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Harshness is a hammer. Gentleness is a mallet. Both hammers and mallets are used for moving other objects into their proper place. But the way they work and the effect they have on the object is quite different.

Hammers have a metal head with a concentrated point of force, causing objects to be moved into place without concern for the indentations made on their surfaces. You use hammers on objects you don’t mind getting scuffed up, such as nailheads. But mallets have a wooden head with a broader, more distributed point of force, causing objects to be moved into place without damage to the surface. You use mallets on objects you want to stay beautiful, such as wood trim.

Harshness is a manner of relating to others with words and actions that concentrate exclusively on what is wrong with them, resulting in their discouragement. Notice the trajectory of that last sentence. Harshness begins with a way of seeing people through a judgmental eye and then comes out in words that have an effect that is negative rather than uplifting. Those words usually focus attention on what is irritating or disappointing in someone else, and that creates discouragement and bitterness.

Scripture says that harshness is unlike God. It is the opposite of gentleness, which is a characteristic of love (Gal. 5:22–24). Gentleness is a way of interacting with others that accounts for the likely effect that your approach will have on them. It has the other person’s edification at heart and adjusts accordingly. Gentleness is like a mallet that moves wood trim into place with a high priority on not damaging the trim.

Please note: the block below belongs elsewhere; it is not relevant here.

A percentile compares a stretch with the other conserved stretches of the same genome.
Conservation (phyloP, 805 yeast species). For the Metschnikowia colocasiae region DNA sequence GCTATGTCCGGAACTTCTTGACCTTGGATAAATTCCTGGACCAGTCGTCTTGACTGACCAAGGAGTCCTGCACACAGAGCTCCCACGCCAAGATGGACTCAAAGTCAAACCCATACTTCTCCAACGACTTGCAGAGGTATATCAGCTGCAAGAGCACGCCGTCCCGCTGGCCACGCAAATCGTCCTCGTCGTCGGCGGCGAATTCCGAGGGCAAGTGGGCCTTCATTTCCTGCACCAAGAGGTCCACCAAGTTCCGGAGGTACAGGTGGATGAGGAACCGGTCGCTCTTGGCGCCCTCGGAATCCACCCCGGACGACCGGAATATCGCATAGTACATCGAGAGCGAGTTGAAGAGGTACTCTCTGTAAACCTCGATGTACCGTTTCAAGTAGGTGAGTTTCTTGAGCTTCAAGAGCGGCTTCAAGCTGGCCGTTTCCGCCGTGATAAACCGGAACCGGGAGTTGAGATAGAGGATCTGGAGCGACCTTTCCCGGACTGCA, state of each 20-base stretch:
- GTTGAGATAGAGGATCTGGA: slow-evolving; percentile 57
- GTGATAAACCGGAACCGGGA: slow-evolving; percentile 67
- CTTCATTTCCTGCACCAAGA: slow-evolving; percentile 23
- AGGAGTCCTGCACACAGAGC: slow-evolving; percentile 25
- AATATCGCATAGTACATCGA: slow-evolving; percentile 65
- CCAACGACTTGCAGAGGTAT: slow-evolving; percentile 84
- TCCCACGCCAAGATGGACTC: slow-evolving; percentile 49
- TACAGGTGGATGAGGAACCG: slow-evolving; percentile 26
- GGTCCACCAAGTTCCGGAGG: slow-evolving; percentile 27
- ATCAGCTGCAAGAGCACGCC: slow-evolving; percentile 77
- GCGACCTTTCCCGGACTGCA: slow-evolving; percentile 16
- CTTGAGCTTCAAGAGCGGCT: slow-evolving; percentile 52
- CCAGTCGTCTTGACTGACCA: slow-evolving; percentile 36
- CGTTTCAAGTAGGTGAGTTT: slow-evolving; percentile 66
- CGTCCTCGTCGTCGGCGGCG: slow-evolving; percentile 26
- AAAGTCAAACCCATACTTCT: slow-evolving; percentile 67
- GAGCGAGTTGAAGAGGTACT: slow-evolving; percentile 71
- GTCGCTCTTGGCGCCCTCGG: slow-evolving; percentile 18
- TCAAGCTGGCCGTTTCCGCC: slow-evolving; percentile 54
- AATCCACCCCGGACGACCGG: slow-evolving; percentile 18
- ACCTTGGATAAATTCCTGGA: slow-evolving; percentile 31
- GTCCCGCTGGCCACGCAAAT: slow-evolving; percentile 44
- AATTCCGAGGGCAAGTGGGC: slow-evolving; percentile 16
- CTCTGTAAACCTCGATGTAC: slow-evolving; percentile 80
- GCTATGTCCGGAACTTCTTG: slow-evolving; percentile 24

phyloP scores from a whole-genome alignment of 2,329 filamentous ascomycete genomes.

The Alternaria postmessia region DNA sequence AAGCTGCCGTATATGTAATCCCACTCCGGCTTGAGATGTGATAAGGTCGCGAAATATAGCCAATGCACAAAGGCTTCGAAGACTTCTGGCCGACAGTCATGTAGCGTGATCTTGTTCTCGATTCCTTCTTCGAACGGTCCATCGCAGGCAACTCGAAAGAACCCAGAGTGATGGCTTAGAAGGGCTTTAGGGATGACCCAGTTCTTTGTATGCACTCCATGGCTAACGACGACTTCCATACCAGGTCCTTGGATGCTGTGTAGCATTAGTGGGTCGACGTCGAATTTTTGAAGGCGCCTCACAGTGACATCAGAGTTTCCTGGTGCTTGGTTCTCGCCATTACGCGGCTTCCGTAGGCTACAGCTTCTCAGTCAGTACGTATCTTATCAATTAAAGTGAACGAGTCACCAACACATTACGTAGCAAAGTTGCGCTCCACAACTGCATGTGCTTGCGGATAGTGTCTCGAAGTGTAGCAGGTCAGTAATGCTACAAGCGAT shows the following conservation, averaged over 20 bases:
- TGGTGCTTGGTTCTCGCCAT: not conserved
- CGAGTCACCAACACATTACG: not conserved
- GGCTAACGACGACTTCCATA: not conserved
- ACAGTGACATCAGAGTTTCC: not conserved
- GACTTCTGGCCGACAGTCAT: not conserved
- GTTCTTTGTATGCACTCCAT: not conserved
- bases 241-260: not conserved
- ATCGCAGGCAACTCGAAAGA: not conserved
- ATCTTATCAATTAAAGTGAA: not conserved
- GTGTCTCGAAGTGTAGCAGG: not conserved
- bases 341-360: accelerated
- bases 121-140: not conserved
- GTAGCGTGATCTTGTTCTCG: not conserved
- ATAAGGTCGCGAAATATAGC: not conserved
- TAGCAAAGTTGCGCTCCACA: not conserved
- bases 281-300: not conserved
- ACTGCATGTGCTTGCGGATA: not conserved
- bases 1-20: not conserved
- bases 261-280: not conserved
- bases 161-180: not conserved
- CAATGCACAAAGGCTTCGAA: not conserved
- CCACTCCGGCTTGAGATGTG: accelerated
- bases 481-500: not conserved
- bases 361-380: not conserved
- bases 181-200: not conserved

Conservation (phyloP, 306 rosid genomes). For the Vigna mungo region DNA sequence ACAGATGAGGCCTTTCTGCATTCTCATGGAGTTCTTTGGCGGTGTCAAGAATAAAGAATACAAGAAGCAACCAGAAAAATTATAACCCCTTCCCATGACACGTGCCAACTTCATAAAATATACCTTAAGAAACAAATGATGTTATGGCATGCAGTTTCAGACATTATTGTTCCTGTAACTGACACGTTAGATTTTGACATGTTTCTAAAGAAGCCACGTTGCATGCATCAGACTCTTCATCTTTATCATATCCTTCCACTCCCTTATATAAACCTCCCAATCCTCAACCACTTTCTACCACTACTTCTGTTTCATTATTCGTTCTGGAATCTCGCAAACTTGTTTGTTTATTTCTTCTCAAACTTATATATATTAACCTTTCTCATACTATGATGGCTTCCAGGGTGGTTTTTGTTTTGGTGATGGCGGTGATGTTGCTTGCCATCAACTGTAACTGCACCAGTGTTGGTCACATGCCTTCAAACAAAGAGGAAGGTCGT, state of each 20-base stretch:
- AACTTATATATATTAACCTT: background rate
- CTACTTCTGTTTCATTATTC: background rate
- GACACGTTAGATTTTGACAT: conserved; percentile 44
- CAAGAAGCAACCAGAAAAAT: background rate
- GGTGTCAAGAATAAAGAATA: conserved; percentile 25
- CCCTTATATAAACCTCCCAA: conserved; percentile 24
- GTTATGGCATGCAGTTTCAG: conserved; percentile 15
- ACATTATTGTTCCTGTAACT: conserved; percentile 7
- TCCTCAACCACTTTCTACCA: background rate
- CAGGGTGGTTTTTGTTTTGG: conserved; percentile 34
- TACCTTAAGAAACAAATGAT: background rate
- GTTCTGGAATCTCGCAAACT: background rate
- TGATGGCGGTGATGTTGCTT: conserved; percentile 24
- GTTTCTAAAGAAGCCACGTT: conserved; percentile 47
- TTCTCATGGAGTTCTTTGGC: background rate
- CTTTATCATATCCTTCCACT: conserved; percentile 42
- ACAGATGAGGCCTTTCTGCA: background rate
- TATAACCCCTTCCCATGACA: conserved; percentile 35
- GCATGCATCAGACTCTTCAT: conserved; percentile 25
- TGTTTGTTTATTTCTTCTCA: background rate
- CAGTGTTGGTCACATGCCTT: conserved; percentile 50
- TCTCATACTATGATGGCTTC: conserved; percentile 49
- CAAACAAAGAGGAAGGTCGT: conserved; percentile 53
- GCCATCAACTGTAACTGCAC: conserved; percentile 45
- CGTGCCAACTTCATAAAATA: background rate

Harshness is the opposite of gentleness. It treats people roughly, with no concern for the effect it will have on them. This is key to understanding harshness. It’s not just about “tone.” It’s about the responsibility to gauge the likely effect of your words and actions on someone else, especially considering the state that the person is in. Harshness is often a tolerated sin because it’s often not quite explosive. An explosion is more easily identified. People who are harsh often think of themselves as bold or frank or even courageous. But this is not strength. It is moral weakness. A harsh person does not have the developed strength to recognize and be moved by the impact his words and actions have on someone else.

In Scripture, harshness is often displayed in the way that someone in authority relates to someone under that authority, such as husbands toward wives (Col. 3:19). Perhaps the most extensive description of harshness is the Lord’s condemnation of Israel’s leaders in Ezekiel 34:4: “The weak you have not strengthened, the sick you have not healed, the injured you have not bound up, the strayed you have not brought back, the lost you have not sought, and with force and harshness you have ruled them.”

Gentleness brings correction not by exclusive focus on what is wrong, but with even acknowledgment of what is commendable and good. Like the wooden mallet, it distributes its force evenly and softly. Be a mallet, not a hammer.



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From the May 2023 Issue
May 2023 Issue